The final activity is to prove the test fixture and program together on the a.t.e. This final program debugging resolves all remaining test problems and the PCB can now be production tested on the a.t.e.
Order of test execution. In-circuit test execution is carried out in the following order:
track tests for continuity and spurious short circuits, tests for the presence of wire links, measurements of discrete components, a controlled powering up of the PCB and active analog and digital tests. All faults are usually located on a single run of the test program, although the program run will be aborted if the track tests fail. This avoids the possibility of damaging the PCB by applying power to it while there are track shorts on it. The test program is also aborted if an error occurs while performing the initial PCB power up prior to the active analog and digital tests.
Analog test pin electronics. The analog test-point switching system connects specified test points to the measurement hard ware and is fundamental to accurate and flexible analog measurement. It must be capable of performing an efficient scan for random short circuits between two or more points, provide high insulation between test points and system ground, enabling resistances of at least 10 milliohms to be measured without significant error and allowing leakage measurements to be performed. For capacitors in the order of 10 picofarads to be measured, inter-test point capacitance must be limited.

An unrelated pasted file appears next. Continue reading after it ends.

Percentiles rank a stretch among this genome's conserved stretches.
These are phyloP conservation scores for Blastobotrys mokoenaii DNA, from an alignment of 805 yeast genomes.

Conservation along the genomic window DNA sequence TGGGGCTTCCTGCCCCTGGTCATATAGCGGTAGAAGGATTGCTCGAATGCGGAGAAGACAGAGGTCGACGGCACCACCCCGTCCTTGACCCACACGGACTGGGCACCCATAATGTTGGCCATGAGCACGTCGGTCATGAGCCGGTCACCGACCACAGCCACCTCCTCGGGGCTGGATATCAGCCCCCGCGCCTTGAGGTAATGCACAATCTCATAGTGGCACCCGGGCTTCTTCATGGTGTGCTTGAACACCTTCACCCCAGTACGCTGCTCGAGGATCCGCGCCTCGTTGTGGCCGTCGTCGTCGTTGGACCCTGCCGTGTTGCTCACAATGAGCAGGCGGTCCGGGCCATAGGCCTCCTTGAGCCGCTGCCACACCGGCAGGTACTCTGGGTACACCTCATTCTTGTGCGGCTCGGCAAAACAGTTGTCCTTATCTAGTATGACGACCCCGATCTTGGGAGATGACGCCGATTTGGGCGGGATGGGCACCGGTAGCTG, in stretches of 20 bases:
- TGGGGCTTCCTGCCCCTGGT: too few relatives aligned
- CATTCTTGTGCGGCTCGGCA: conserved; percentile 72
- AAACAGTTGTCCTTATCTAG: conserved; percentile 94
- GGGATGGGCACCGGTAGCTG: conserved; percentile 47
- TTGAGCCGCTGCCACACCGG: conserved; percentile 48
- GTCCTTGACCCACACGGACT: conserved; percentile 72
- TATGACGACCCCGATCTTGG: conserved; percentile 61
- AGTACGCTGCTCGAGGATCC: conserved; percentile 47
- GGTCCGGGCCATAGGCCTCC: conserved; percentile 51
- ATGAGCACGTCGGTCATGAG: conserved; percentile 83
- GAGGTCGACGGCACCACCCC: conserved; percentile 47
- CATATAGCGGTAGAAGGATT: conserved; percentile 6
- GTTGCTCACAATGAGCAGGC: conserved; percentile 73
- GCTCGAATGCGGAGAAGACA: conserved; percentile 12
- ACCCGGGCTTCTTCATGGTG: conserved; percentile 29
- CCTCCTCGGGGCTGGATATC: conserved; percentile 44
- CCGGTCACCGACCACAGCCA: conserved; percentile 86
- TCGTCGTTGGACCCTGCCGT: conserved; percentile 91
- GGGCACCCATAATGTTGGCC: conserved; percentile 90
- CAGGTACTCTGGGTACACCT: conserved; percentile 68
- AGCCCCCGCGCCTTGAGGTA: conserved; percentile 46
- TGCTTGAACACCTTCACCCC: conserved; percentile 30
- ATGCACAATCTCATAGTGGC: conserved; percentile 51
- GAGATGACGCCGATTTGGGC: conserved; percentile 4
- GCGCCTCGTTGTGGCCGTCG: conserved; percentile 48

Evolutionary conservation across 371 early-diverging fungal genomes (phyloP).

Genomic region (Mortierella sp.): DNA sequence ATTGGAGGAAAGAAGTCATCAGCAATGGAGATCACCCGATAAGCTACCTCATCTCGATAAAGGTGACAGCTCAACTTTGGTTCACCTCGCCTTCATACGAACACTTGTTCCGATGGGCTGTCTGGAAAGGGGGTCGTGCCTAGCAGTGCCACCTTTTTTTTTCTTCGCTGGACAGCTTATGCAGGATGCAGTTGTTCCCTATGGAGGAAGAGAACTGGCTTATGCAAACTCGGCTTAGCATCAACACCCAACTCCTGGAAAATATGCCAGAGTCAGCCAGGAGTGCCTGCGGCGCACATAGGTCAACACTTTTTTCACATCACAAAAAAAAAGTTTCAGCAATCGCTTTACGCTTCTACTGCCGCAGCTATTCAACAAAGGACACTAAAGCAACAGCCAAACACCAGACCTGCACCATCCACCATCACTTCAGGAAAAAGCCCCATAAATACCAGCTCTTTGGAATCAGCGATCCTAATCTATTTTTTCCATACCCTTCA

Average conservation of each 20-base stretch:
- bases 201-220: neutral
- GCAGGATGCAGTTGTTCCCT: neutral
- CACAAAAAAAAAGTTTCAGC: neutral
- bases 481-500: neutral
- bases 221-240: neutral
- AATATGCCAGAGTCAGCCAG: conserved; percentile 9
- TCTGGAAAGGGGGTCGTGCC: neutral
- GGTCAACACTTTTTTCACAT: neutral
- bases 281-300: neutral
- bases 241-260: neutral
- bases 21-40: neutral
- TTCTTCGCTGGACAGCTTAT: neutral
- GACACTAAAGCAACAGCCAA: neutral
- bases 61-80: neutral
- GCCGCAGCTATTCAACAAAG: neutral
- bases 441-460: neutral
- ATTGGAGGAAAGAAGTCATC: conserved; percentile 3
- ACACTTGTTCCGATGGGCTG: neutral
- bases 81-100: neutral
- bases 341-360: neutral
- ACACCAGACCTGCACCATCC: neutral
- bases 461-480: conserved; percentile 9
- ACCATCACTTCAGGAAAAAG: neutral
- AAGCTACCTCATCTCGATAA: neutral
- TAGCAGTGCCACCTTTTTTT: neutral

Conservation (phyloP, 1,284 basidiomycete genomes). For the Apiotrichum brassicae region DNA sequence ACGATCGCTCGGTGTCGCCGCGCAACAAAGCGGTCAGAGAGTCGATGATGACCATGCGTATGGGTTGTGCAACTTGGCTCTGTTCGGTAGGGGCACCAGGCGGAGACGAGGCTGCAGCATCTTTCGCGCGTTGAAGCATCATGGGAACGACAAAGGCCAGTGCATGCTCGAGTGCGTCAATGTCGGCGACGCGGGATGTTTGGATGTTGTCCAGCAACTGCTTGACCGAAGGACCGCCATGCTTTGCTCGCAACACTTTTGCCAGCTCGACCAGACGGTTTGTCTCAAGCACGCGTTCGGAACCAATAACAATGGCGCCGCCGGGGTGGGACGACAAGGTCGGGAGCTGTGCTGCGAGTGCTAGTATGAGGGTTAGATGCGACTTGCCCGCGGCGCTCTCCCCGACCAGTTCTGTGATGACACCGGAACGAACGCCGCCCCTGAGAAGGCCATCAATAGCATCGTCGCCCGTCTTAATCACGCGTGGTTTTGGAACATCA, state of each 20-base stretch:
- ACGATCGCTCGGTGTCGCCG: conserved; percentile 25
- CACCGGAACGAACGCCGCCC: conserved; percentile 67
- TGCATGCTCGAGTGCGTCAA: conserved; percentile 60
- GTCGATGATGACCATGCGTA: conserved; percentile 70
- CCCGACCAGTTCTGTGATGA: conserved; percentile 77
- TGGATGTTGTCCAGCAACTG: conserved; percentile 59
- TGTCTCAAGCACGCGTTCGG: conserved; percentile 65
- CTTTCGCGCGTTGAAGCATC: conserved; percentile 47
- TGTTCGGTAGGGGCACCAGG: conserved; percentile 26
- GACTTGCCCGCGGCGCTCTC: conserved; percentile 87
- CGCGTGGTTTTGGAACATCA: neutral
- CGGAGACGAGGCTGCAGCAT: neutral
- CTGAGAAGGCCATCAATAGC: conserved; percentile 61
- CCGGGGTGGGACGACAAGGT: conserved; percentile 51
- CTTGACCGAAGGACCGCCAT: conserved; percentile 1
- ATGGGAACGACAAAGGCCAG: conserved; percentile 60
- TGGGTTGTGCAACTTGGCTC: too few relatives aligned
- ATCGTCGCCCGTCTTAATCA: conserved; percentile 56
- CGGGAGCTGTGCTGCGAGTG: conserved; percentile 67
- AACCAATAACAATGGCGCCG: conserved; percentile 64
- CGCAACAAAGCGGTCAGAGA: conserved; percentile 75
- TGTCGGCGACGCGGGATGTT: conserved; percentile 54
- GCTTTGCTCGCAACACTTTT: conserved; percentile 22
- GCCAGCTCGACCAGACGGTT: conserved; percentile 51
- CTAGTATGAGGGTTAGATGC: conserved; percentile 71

A number of design features allow these requirements to be met. Mechanical switching elements meet the isolation and series impedance requirements. A three-tier switching 'tree' reduces the selection time for specified test points and reduces stray capacitance in the switching system. A technique to solve the problem of single-pole switch losses is to employ p-n-p transistor switch-control stages. This avoids driving the coils direct from high-power, open-collector integrated circuits and all switches have their coils at zero voltage, minimizing coil-to-switch leakage. 'Break-before-make' operations protect the system from possible damage from stored charge in the board under test. The reed relays used are especially designed to minimize the effect of thermal e.m.f.
Analog measurement techniques. The analog measurement system is shown diagrammatically in Fig.5. It features two reference power supplies, a programmable resistor, a 12 bit analog-to-digital converter and a measurement zero-volt line. These may be connected to any analog test point via the four-pole switching matrix. The poles (or wires) of the matrix are designated A, B, CO, and CI .
An a-to-d converter is used in place of a digital voltmeter for greater speed. The system also features additional fast, floating reference power supplies to provide power to the PCB under test and stimulus for digital device drivers.
Under normal operating conditions, the system configuration for all standard measurements is arranged automatically by the high-level test language. However, experienced programmers have the option of full control of all parameters through the test program, enabling special non-standard tests to be performed if required.
Resistance measurement. A simple example of how tests are modified to cope with certain measurement conditions is the resistance test. The theoretical measurement circuit is shown in Fig.6. Rx is a resistor in the range 40051 to 20MSZ. The high gain and high input impedance of the operational amplifier results in points X and Y being equipotential. Provided that system switch, lead and contact resistance are negligible compared with R,, the gain equation of the operational amplifier is
\Tout-Vref Rref R.
or RXor1 Vout
This configuration is often sufficient to provide a reliable test for a resistor, but the component configuration shown in Fig.7 is more, often encountered. When testing R5 there is a low-impedance path through resistors R4, R9 and R10. Referring to Fig.8, the combined shunt resistance of these components will significantly effect the measured value of R5.